A pilot study was conducted in Spain including 76 patients with COVID-19 pneumonia who were randomized into two groups - 50 patients received vitamin D supplements (approx. 30,000 IU daily for the first week, followed by 7,600 IU daily) whereas 26 patients did not (control group).
It was found that 50% of patients in the control group required ICU admission whereas only 2% of those who took vitamin D supplement were admitted to the ICU. The difference was statistically significant meaning vitamin D can significantly reduce the risk of ICU admission in patients with COVID-19 pneumonia. Moreover, in the control group, there were two deaths whereas in the vitamin D group, there were no deaths. Though the difference was not statistically significant.
Although the sample size was relatively small, the findings strongly suggest that maintaining adequate vitamin D levels should be a strong part of the public health messaging around protecting against COVID-19.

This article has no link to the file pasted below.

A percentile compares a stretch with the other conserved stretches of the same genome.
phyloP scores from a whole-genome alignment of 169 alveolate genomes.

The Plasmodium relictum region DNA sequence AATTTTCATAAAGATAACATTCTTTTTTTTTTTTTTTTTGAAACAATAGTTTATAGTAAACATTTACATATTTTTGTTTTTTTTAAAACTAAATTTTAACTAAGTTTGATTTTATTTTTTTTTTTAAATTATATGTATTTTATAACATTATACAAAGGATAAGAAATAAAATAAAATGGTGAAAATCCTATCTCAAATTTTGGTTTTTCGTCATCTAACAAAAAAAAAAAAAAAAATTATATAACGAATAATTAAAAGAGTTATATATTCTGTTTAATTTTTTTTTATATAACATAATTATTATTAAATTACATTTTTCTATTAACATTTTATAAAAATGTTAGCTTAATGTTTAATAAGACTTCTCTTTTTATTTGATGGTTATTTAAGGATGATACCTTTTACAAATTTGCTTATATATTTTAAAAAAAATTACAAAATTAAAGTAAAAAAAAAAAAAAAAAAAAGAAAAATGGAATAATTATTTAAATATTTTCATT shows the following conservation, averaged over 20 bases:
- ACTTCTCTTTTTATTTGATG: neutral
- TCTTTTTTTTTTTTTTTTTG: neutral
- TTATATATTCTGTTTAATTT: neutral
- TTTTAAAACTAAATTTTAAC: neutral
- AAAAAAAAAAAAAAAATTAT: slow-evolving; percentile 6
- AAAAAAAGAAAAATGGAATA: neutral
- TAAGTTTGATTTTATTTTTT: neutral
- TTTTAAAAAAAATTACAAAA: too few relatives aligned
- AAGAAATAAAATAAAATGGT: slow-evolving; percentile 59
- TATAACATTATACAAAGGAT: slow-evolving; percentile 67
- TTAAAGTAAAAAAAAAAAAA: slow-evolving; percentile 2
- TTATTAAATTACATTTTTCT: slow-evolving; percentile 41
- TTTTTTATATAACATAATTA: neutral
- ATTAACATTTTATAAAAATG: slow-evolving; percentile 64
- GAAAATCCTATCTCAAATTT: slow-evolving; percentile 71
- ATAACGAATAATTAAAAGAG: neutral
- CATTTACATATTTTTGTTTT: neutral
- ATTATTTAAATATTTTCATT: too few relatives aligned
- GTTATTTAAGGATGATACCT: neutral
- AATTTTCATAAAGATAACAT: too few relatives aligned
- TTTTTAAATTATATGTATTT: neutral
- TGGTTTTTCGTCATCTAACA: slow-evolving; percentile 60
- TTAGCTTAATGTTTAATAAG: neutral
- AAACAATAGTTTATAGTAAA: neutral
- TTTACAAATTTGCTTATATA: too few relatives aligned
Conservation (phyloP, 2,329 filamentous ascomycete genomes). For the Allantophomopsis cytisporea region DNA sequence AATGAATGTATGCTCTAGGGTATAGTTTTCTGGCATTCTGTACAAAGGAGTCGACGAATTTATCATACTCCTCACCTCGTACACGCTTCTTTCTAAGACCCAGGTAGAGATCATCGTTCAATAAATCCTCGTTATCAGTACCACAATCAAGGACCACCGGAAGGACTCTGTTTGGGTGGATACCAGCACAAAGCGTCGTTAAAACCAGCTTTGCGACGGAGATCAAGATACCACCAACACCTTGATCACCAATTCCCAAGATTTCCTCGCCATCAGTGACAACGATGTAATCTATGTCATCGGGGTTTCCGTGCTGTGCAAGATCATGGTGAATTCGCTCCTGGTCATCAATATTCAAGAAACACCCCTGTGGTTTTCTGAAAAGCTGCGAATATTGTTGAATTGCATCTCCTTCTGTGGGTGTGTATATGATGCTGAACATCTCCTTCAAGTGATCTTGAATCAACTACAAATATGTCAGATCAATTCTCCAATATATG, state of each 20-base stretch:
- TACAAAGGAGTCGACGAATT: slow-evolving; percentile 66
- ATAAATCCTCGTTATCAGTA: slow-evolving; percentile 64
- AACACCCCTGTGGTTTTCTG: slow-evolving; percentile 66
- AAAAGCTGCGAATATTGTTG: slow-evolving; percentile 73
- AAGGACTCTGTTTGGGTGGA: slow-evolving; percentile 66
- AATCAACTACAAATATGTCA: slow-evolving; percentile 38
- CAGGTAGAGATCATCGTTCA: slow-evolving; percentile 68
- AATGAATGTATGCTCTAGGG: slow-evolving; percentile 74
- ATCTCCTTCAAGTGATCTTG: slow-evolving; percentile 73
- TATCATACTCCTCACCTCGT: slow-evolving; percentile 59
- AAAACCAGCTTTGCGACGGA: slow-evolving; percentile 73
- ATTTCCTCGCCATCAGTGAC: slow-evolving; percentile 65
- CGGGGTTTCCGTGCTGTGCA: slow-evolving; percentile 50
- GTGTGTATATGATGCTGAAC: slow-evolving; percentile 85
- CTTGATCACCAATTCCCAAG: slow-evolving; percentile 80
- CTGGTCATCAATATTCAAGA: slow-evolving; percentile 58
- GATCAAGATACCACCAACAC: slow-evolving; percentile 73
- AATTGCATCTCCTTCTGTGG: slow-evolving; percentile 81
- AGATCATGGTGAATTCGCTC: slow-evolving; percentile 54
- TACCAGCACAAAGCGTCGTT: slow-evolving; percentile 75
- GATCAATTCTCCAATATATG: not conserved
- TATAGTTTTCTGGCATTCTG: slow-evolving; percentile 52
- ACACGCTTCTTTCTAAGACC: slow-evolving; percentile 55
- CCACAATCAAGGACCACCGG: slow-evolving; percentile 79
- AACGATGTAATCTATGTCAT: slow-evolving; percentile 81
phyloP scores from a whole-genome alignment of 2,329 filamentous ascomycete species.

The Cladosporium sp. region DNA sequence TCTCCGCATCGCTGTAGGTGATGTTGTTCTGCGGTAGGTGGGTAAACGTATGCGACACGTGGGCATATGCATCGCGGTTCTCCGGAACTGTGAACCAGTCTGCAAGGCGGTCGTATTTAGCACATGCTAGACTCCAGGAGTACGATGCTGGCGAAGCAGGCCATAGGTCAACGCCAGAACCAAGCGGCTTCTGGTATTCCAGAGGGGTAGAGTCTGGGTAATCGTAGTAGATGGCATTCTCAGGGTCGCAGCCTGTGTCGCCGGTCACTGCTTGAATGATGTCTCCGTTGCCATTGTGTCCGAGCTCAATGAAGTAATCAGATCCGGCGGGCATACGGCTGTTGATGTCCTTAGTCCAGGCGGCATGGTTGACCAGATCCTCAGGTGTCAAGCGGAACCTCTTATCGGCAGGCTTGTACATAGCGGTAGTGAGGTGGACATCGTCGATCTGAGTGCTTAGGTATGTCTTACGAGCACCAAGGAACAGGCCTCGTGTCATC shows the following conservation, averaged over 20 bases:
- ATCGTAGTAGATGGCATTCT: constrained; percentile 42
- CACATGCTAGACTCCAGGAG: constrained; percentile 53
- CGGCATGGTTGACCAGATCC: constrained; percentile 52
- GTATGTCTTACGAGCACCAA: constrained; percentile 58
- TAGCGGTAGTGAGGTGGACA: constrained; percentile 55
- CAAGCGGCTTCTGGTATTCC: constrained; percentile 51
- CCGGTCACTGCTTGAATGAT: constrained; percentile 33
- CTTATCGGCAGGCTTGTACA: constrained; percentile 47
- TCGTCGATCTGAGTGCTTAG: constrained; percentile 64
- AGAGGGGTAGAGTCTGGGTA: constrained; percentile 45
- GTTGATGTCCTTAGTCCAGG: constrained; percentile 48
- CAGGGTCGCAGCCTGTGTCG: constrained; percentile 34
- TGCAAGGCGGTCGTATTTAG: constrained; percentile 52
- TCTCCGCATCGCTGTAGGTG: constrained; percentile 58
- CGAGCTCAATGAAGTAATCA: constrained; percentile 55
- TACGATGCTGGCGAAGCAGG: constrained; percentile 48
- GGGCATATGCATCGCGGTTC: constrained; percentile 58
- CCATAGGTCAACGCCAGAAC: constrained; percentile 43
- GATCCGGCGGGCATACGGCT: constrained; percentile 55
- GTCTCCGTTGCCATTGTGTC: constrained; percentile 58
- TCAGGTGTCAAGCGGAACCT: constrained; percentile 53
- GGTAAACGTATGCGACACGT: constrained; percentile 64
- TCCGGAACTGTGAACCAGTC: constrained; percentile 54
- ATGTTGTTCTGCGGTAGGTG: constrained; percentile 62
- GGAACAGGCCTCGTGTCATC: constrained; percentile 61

In my opinion, everyone should get their vitamin D levels tested at least once a year (ideally during autumn/ prior to winter) and take vitamin D supplement accordingly to achieve the optimal level. This is because there is no ‘one size fits all’ dosage recommendation for vitamin D supplement. Vitamin D requirement for each individual depends on several factors such as ethnicity, genetic variants (e.g. changes in vitamin D receptor gene activity), diet, lifestyle and health status. People with chronic conditions like diabetes, autoimmune disease, or cancer, may need to target a vitamin D level higher than the standard range, which are between 75 and 150 nmol/L (or 30-60 ng/ml) for a healthy population. It makes sense to aim for the upper end level if you are overweight or have a health condition. Also, it is important to ensure adequate levels of cofactors, e.g. magnesium and vitamin K2, especially if you are taking a calcium supplement as these nutrients are essential for calcium absorption and for bone and heart health.
Castillo, M E. et al. (2020) Effect of Calcifediol Treatment and best Available Therapy versus best Available Therapy on Intensive Care Unit Admission and Mortality Among Patients Hospitalized for COVID-19: A Pilot Randomized Clinical study. J Steroid Biochem Molecular Biol. In press.